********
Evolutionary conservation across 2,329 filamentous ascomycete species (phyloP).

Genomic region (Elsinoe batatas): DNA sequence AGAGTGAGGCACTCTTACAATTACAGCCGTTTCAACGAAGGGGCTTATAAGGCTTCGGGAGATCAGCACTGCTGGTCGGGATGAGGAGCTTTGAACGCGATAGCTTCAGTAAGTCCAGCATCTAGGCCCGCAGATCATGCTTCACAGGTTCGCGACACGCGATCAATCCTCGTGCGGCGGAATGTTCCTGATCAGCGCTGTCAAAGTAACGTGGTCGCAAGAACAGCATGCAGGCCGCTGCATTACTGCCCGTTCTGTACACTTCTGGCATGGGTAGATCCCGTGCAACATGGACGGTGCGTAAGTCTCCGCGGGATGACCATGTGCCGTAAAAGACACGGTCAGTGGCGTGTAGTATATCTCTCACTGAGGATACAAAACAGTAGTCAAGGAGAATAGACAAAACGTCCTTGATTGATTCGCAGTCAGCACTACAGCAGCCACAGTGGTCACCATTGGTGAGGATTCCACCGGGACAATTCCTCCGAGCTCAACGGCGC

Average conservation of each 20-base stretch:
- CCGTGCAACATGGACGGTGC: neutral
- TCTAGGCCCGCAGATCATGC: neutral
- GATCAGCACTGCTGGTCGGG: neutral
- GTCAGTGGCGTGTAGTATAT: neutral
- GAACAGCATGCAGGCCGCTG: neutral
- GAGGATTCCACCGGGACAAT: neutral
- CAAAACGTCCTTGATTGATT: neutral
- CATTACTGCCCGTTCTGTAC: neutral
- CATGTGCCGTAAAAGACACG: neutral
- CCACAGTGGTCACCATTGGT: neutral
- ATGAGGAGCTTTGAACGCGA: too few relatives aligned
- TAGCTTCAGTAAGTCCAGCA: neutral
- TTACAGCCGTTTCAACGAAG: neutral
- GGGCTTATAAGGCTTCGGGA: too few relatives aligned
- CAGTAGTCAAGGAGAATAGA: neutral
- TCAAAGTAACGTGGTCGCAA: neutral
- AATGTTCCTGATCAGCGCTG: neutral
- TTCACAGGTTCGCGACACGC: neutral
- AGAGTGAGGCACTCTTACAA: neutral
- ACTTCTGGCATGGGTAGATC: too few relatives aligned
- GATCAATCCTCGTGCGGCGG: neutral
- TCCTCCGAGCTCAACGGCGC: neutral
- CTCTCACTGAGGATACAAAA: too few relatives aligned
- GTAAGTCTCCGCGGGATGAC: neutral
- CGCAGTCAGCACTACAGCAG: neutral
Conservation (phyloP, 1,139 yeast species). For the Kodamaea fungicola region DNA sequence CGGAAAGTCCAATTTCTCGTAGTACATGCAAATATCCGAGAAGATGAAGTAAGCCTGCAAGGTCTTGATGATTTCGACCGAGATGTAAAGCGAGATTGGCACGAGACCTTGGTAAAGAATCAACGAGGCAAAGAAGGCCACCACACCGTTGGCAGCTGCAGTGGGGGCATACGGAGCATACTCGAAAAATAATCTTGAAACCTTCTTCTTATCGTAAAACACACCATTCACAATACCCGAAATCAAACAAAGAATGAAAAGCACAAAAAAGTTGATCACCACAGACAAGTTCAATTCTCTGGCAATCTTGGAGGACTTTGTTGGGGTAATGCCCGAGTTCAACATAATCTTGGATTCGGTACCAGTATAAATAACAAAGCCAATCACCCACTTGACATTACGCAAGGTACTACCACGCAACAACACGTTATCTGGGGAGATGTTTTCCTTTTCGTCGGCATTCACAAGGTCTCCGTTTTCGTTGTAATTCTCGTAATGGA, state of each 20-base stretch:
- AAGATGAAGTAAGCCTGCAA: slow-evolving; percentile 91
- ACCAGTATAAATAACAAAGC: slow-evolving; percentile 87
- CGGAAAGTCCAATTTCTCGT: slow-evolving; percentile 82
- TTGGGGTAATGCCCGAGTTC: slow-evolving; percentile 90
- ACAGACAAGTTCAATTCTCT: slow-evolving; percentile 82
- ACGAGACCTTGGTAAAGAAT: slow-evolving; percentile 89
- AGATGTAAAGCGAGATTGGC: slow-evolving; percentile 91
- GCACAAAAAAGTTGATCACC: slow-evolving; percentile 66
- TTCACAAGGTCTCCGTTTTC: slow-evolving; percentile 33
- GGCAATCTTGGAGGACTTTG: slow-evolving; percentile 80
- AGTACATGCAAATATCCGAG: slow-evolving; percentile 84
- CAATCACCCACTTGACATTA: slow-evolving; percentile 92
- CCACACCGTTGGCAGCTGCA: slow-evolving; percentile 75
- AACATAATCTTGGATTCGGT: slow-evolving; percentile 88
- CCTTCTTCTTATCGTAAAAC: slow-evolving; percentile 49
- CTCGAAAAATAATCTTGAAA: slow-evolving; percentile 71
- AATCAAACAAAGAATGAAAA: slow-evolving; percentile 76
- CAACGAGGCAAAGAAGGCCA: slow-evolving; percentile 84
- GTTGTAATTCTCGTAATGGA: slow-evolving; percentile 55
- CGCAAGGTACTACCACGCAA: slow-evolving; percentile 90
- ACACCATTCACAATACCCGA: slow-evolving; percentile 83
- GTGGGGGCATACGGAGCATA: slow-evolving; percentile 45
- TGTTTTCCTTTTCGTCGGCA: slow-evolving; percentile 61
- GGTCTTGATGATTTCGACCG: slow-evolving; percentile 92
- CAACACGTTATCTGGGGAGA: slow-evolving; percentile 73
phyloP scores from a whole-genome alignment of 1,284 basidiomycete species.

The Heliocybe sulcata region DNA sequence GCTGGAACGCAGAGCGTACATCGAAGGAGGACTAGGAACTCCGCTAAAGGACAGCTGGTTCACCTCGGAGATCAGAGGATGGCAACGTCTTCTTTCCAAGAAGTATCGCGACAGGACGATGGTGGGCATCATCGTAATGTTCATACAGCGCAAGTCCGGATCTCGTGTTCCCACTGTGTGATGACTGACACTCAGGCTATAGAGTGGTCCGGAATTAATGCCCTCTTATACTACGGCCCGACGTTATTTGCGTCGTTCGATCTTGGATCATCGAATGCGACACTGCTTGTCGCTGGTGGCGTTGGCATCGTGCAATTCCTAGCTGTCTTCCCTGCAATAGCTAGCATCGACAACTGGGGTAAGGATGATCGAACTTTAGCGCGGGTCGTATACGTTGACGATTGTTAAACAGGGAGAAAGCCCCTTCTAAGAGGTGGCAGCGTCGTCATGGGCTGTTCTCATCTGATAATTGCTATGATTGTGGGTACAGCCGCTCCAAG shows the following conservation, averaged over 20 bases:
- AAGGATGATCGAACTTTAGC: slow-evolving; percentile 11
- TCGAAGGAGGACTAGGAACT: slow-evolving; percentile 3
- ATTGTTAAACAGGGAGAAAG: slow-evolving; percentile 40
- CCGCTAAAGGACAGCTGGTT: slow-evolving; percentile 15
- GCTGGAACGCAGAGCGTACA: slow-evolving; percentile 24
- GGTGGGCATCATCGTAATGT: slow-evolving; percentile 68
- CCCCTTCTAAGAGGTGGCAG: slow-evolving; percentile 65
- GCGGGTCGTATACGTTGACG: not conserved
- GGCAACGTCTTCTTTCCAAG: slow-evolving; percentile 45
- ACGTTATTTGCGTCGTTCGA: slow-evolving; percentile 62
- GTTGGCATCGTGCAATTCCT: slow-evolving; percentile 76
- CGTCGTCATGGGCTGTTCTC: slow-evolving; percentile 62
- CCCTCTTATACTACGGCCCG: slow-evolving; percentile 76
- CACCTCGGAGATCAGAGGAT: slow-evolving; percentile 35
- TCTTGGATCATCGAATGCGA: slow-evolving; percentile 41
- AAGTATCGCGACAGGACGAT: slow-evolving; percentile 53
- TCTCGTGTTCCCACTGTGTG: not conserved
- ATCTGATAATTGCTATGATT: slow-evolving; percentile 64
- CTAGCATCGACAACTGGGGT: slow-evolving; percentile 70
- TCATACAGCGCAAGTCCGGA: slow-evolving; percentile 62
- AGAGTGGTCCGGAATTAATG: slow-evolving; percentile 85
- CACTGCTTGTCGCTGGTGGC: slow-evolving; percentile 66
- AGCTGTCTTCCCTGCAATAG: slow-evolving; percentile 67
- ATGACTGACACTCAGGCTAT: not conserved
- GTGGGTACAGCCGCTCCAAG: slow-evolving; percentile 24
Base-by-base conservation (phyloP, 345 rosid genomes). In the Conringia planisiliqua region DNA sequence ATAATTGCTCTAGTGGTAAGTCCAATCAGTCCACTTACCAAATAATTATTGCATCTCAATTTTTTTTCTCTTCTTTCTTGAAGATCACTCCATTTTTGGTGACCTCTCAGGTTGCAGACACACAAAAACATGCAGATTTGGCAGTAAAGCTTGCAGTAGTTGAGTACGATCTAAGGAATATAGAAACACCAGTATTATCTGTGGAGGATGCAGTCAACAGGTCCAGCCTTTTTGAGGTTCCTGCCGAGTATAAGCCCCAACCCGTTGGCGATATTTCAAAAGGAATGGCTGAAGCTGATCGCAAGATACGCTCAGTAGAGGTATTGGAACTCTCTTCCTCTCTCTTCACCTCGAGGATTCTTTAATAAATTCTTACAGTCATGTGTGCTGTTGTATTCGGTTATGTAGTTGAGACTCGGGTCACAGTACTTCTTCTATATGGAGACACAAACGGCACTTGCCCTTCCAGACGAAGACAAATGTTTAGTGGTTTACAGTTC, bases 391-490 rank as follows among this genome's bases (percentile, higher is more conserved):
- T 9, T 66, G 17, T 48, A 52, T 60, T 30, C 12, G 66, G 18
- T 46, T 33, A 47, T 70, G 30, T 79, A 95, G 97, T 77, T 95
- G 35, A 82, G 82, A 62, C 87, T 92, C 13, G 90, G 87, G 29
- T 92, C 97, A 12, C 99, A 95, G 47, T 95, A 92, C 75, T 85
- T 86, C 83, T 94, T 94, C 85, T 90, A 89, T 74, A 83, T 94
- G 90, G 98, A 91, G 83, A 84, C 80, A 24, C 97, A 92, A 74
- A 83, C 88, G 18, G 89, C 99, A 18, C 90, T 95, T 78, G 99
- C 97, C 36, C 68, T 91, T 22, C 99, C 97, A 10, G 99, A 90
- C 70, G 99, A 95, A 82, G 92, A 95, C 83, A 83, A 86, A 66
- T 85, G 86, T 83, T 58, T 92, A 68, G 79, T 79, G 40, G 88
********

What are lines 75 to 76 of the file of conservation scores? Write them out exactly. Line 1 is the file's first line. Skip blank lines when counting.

- CTAGCATCGACAACTGGGGT: slow-evolving; percentile 70
- TCATACAGCGCAAGTCCGGA: slow-evolving; percentile 62